What are Accommodations?
Accommodations are alterations in how students receive information and express information that remove barriers to learning. Accommodations should NOT alter the learning outcomes of the rest of the class. Students who are registered with the DRC are expected to meet the same learning outcomes as their classmates; they are just doing so in a different way. Here are just a few examples of accommodations depending on students' challenges:
Students who have visual challenges, may require:
- All text to be enlarged or have access to a magnifying machine in the classroom or test setting
- Textbooks and worksheets to be uploaded to a text-to-voice software
- Have text read out loud to them
- Text converted into braille
- And even have the option to take oral exams instead of written exams
Students who are undergoing medical treatment for life threatening illnesses, may require:
- Flexible attendance, in case they are ever hospitalized during the semester
- Extra time on exams due to medication causing slow processing
- Extra time on outside class assignments, in case they are ever hospitalized during the semester
Students with auditory deficits, may require:
- Class lectures to be transcribed so they can read it at a later time
- A copy of notes and/or a copy of professor's lecture notes
- Closed captions on videos
- All oral directions to also be offered in writing
Students with dyslexia may need to have:
- A private room so they can read the questions on tests out loud
- A reader to read to their tests to them
- Option to take oral exams
- Use of color transparencies to lay over text
- Exams to be printed on colored paper
- Access to text-to-voice software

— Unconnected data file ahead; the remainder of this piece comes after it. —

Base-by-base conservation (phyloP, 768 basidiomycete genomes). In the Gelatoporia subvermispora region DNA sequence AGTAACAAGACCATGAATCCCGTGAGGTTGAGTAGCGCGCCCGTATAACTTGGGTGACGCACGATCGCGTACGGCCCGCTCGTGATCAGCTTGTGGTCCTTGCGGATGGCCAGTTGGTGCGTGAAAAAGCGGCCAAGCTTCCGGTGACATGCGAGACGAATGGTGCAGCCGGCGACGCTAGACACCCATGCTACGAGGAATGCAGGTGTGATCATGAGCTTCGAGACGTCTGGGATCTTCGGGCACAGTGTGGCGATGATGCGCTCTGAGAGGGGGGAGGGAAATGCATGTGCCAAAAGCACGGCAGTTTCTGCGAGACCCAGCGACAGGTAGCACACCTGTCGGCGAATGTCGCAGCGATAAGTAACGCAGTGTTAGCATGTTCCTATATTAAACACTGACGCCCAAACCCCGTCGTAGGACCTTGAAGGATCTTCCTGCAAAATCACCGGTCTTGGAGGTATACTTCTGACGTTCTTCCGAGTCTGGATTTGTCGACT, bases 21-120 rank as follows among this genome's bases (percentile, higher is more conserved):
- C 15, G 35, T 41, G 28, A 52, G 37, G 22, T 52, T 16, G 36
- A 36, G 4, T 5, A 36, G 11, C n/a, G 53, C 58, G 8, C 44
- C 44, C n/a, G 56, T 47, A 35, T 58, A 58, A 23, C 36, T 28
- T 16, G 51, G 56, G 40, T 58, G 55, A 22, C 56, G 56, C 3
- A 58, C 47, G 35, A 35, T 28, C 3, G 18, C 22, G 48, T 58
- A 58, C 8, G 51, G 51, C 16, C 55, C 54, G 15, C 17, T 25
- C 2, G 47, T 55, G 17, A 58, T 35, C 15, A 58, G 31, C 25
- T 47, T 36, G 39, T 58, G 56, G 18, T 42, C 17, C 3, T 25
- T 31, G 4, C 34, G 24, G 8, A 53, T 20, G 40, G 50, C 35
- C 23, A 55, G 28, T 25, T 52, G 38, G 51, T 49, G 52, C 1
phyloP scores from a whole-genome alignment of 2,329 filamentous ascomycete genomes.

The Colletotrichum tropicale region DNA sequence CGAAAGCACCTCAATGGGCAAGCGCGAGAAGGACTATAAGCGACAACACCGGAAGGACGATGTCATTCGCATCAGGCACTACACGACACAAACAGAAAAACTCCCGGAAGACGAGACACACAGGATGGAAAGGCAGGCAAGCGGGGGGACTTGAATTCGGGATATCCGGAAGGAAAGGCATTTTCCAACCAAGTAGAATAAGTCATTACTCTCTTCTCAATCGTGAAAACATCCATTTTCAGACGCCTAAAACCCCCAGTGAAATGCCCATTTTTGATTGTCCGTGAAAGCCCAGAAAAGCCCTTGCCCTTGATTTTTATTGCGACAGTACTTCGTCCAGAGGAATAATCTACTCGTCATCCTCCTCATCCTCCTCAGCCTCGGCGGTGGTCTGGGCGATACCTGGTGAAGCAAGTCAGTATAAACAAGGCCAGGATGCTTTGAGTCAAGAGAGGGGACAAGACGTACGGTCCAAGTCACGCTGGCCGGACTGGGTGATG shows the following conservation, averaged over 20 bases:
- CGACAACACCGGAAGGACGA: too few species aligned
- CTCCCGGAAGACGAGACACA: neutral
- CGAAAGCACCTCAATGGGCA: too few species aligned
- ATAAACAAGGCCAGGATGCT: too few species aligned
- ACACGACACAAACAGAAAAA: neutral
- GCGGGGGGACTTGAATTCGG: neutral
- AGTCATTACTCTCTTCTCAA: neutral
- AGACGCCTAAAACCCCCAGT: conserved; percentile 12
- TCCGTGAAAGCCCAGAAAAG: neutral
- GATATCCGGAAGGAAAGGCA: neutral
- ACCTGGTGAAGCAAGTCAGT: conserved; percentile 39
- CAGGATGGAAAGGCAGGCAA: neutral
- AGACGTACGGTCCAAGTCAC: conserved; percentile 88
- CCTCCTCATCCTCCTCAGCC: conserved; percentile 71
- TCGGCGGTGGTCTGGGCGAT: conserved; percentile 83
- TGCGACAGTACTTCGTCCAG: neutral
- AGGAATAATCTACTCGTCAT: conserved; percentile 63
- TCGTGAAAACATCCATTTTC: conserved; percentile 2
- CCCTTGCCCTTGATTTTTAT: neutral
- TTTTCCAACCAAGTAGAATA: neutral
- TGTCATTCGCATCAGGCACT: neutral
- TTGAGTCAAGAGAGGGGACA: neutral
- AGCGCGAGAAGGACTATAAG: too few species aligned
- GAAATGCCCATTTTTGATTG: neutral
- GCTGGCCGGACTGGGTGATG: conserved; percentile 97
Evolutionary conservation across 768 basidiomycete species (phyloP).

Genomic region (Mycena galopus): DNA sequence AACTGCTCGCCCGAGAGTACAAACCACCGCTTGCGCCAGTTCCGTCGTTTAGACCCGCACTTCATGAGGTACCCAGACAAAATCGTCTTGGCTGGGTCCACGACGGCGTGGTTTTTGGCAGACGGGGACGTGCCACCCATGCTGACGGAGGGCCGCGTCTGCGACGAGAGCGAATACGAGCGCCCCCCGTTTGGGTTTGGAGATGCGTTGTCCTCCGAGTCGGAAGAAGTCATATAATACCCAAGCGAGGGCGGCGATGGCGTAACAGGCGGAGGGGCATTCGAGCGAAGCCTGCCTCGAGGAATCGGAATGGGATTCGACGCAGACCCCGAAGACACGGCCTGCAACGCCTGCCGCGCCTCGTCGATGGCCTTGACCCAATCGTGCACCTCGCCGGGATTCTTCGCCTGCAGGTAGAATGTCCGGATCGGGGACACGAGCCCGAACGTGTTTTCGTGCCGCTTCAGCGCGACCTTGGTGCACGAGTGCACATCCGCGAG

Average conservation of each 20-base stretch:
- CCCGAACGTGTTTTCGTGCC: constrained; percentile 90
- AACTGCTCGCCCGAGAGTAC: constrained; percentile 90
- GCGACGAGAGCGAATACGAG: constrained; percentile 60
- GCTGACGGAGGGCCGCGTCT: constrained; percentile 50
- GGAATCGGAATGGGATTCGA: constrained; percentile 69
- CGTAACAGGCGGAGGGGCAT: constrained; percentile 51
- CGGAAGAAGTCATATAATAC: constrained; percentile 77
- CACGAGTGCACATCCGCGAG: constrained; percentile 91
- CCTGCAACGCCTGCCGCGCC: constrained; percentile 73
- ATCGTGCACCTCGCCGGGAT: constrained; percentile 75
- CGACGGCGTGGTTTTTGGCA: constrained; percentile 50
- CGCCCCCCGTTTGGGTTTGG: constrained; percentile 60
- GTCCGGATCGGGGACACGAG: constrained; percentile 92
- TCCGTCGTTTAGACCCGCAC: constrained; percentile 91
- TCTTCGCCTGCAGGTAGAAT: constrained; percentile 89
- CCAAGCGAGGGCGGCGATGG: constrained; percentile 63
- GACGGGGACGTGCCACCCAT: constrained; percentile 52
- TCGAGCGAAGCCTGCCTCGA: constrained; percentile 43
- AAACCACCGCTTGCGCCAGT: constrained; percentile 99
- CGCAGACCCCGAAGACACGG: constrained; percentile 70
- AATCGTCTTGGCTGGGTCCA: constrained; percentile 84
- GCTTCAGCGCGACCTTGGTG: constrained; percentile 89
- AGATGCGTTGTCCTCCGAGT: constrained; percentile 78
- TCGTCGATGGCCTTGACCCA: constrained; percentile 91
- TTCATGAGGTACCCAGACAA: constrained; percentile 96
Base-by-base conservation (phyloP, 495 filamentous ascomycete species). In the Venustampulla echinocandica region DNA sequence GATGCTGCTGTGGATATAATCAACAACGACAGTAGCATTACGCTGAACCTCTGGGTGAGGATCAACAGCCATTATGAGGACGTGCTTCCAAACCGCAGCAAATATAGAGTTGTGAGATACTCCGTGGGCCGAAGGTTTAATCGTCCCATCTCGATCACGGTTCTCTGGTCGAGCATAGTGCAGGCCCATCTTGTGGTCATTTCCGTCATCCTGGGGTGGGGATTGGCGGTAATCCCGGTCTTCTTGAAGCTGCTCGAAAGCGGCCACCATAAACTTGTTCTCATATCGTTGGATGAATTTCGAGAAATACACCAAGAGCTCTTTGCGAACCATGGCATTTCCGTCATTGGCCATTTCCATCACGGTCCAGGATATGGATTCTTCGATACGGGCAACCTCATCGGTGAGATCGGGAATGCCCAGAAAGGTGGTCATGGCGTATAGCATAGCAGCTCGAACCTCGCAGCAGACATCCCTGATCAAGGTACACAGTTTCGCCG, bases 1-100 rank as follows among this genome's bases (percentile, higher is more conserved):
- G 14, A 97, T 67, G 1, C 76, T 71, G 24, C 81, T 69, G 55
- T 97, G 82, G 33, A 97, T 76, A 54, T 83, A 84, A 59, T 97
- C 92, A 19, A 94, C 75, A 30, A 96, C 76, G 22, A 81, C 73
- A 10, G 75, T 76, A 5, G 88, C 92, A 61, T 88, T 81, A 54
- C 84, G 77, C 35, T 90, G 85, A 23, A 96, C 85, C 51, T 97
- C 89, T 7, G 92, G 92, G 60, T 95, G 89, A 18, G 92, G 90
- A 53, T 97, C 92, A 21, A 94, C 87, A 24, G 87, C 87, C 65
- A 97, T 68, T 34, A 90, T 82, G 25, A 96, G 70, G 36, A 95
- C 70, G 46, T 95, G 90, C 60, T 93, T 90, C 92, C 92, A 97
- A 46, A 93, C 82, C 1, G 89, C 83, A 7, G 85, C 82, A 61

As you can see, accommodations that are provided to a student depend on an individual student's challenges and how that disability affects their access to the education process.
Students do not need to disclose the nature of their disability to instructors in order to receive accommodations. Academic Accommodation letters from Disability Resource Center never disclose a student’s disability, only the accommodations that are authorized.
Cañada College DRC uses the information requested on the Disability Resource Center (DRC) forms for the purpose of determining a student's eligibility to receive authorized services provided by DRC. Personal information recorded on these forms will be kept confidential in order to protect against unauthorized disclosure.
Portions of this information may be shared with the Chancellor's Office of the California Community Colleges or other state or federal agencies; however, disclosure to these parties is made in strict accordance with applicable statutes regarding confidentiality, including the Family Educational Rights and Privacy Act (20 U.S.C. 1232(g)). Pursuant to Section 7 of the Federal Privacy Act (Public Law 93-579; 5 U.S.C.§ 552a, note).